"There is no doubt she is the heart and soul of the team, keeping possession, reading the game, organizing the younger players. She's young herself, but she has taken a leadership role. I can't say enough about her," coach Ratcliffe says.

No statistics are kept for defenders clearing the ball out of their territory; if there were, Montero surely would have set a record in the first half against then-sixth-ranked California Friday. She repeatedly thwarted Cal's offensive thrusts, roving from sideline to sideline punching Cal passes back upfield.

"I kind of like being in the back," Montero says. "If I organize correctly and we switch quick enough, we will be controlling play on the offensive side.

"It's very important (for a center defender) to tell people who to pick up and where to go. I'm kind of a boisterous person so it's easy for me to step into that role."

With Montero leading the defense, St. Mary's has allowed one goal (in a 4-1 victory over Hawai'i) in its last eight games.

• Oregon: Nicole Garbin says she "definitely had confidence that I could play at this level ... (but) I never dreamed of scoring all these goals and breaking the school record in game-winning goals.

Senior Starr Johnson, a Punahou School grad, is co-captain at Oregon.

John Giustina • University of Oregon

"I just wanted to get out there and have a shot at playing, then starting and then see if the goals would come."

"She's a typical Hawai'i kid; very athletic. That is one characteristic all Hawai'i kids have," says assistant coach Jon Kiester, who lettered three years at Hawai'i Pacific and was team captain in 1994. "What separates Nicole is her competitiveness and knowledge of the game."

Garbin sees "physicality (as) the biggest difference" between high school and college soccer. "The referees let you play; soccer is a contact sport. Everyone at the Division I level is pretty much strong and everyone's got good technical ability. The speed of play is a lot faster," she says.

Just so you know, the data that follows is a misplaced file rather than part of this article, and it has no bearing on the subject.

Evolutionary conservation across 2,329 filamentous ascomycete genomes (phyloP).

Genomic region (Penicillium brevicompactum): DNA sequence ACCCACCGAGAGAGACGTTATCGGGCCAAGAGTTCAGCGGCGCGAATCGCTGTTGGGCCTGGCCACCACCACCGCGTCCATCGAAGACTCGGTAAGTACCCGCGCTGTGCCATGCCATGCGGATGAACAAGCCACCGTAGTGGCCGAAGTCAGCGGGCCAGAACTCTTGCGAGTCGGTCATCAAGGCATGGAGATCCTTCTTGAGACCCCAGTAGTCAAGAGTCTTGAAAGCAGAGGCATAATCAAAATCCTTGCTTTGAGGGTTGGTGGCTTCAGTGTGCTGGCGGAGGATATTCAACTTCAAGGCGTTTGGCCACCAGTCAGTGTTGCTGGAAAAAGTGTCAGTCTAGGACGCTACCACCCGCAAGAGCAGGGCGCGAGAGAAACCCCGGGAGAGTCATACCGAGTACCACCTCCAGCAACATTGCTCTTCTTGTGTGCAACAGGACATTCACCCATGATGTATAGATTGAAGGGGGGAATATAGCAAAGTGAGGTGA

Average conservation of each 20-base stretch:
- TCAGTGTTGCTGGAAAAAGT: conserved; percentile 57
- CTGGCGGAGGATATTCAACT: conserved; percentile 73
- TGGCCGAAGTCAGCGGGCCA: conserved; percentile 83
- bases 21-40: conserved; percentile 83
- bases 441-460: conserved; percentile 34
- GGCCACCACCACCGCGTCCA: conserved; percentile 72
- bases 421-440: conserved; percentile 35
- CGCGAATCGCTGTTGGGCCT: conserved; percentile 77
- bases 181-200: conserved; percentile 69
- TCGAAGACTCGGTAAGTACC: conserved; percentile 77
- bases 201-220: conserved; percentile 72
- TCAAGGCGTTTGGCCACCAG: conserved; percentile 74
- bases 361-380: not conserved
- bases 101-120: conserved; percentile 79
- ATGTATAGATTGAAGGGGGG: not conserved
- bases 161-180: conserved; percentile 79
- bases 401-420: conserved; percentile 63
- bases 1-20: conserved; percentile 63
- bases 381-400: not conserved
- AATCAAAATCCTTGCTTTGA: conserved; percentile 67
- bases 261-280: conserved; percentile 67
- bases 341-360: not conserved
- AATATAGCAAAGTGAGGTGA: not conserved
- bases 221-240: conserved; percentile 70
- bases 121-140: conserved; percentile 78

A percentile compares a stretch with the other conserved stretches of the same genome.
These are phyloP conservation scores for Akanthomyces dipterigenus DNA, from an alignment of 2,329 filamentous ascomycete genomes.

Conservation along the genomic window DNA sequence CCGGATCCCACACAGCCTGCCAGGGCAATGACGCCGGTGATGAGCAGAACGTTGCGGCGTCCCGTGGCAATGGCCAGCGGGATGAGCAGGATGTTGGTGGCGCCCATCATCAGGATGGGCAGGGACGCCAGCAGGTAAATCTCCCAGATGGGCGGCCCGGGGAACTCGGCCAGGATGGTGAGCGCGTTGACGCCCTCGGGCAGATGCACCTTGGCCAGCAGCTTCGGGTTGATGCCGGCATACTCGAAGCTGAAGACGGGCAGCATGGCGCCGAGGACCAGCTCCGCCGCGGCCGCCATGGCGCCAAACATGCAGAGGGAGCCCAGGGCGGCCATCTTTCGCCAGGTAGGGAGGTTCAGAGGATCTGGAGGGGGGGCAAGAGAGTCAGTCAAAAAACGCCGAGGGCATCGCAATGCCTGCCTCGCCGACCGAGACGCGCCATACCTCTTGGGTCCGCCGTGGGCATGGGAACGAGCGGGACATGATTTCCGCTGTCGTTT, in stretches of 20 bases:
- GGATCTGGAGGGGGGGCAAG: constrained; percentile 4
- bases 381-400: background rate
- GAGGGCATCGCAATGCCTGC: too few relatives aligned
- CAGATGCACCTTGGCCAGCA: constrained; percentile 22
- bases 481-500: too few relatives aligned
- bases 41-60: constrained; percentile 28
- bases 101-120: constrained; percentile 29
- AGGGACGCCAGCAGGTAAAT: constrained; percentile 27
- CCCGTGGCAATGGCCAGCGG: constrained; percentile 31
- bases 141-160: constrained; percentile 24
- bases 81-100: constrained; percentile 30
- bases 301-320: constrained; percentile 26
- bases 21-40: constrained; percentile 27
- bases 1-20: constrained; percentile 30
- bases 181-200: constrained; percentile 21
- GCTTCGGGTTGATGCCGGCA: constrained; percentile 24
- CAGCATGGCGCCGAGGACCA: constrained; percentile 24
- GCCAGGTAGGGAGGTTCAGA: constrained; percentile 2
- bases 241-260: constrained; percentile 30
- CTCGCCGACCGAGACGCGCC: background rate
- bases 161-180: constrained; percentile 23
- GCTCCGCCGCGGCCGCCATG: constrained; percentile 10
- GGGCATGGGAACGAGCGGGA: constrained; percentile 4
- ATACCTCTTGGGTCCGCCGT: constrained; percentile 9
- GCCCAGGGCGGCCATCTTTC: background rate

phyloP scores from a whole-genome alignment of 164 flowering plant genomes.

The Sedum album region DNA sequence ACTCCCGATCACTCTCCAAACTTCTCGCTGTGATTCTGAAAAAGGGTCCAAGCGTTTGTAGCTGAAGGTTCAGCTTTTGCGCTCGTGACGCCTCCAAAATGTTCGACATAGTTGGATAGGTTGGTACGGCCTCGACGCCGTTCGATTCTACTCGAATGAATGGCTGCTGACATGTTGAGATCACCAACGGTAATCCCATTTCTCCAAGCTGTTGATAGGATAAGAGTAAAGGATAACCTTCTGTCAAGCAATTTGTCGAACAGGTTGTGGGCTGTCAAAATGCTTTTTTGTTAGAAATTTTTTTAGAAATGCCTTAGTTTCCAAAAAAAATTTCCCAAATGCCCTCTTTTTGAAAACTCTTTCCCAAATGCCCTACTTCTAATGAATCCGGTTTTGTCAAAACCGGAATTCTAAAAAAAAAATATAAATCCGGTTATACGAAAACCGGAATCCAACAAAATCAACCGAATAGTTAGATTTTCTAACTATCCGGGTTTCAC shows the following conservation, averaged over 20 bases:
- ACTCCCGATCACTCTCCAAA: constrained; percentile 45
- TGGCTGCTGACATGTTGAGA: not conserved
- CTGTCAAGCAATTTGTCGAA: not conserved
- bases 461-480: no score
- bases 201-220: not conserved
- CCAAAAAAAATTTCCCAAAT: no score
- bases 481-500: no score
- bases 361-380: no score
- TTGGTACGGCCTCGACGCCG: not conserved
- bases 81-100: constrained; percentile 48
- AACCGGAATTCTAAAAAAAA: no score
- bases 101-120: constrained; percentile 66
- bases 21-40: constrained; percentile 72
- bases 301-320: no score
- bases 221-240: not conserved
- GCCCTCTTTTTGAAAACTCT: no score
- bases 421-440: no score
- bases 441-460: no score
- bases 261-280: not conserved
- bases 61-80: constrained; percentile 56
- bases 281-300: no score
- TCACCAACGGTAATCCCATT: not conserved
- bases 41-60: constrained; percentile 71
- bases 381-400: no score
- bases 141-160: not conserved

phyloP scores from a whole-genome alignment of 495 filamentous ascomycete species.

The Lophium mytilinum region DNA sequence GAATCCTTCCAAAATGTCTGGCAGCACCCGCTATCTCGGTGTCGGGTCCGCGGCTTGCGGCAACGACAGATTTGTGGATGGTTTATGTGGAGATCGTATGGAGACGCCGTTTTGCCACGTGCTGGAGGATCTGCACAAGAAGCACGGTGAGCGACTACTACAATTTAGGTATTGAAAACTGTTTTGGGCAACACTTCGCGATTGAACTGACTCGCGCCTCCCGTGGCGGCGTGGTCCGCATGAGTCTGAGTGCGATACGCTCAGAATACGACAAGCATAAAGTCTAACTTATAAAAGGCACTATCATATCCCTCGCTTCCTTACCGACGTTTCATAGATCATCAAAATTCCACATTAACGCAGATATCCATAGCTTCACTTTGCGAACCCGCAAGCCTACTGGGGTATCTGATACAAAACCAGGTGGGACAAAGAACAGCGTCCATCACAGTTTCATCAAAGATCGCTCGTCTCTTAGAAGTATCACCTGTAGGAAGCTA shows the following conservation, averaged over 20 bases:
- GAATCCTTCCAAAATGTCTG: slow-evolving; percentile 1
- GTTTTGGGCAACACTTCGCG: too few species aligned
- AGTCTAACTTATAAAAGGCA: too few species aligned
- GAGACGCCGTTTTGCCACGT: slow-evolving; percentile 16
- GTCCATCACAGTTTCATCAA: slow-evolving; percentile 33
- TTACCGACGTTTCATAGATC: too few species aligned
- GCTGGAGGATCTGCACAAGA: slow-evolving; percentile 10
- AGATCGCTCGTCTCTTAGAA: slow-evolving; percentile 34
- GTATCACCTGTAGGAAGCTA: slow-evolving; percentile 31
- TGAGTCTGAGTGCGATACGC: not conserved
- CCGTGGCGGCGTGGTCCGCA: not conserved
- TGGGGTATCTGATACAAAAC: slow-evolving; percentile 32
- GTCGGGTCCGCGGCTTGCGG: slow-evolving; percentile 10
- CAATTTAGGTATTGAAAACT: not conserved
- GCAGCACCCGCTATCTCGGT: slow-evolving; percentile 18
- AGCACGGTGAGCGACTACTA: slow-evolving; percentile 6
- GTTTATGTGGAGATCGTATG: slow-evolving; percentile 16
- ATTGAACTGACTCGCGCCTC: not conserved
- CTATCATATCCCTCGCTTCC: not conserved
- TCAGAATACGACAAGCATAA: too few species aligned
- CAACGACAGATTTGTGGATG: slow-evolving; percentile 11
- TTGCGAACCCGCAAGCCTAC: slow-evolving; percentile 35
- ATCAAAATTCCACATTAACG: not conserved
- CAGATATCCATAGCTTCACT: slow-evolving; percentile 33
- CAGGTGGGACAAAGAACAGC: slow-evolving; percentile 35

Starr Johnson has had her own cheering section of about 10 Hawai'i students for four years at Oregon, including her roommate, Jamie Makasobe, former Pearl City player Tricia Ijima and former Kamehameha player Keely Silva. They carried a folded Hawaiian flag at the Portland game. Asked when they were going to unfurl it, they answered, "When Starr gets her first collegiate goal."

They got to wave the flag twice Sunday when career defensive player Johnson scored her first and second collegiate goals in a 4-2 victory over Portland State. "The first goal was actually a Hawaiian connection. Nicole to Chalise (Baysa) to me finishing it into the goal," Johnson said.ÊÊ

Johnson was the only freshman to start all 18 games for Oregon in 1998, but she suffered a career-threatening broken ankle in the final game of the season. "I had two surgeries and they put a plate and pins in my ankle," she says. "I was on crutches for almost six months and had to learn to walk again."

The rehabilitation "taught me to push harder" and Johnson regained her starting position last season for 19 games, won Pac-10 honorable mention and first-team Pac-10 academic honors.

Johnson said one of her goals in attending Oregon was to "prove to the Mainland that Hawai'i girls can play."

She, Garbin, Takekawa and Montero are among more than 50 women from Hawai'i on Mainland teams who certainly are doing that.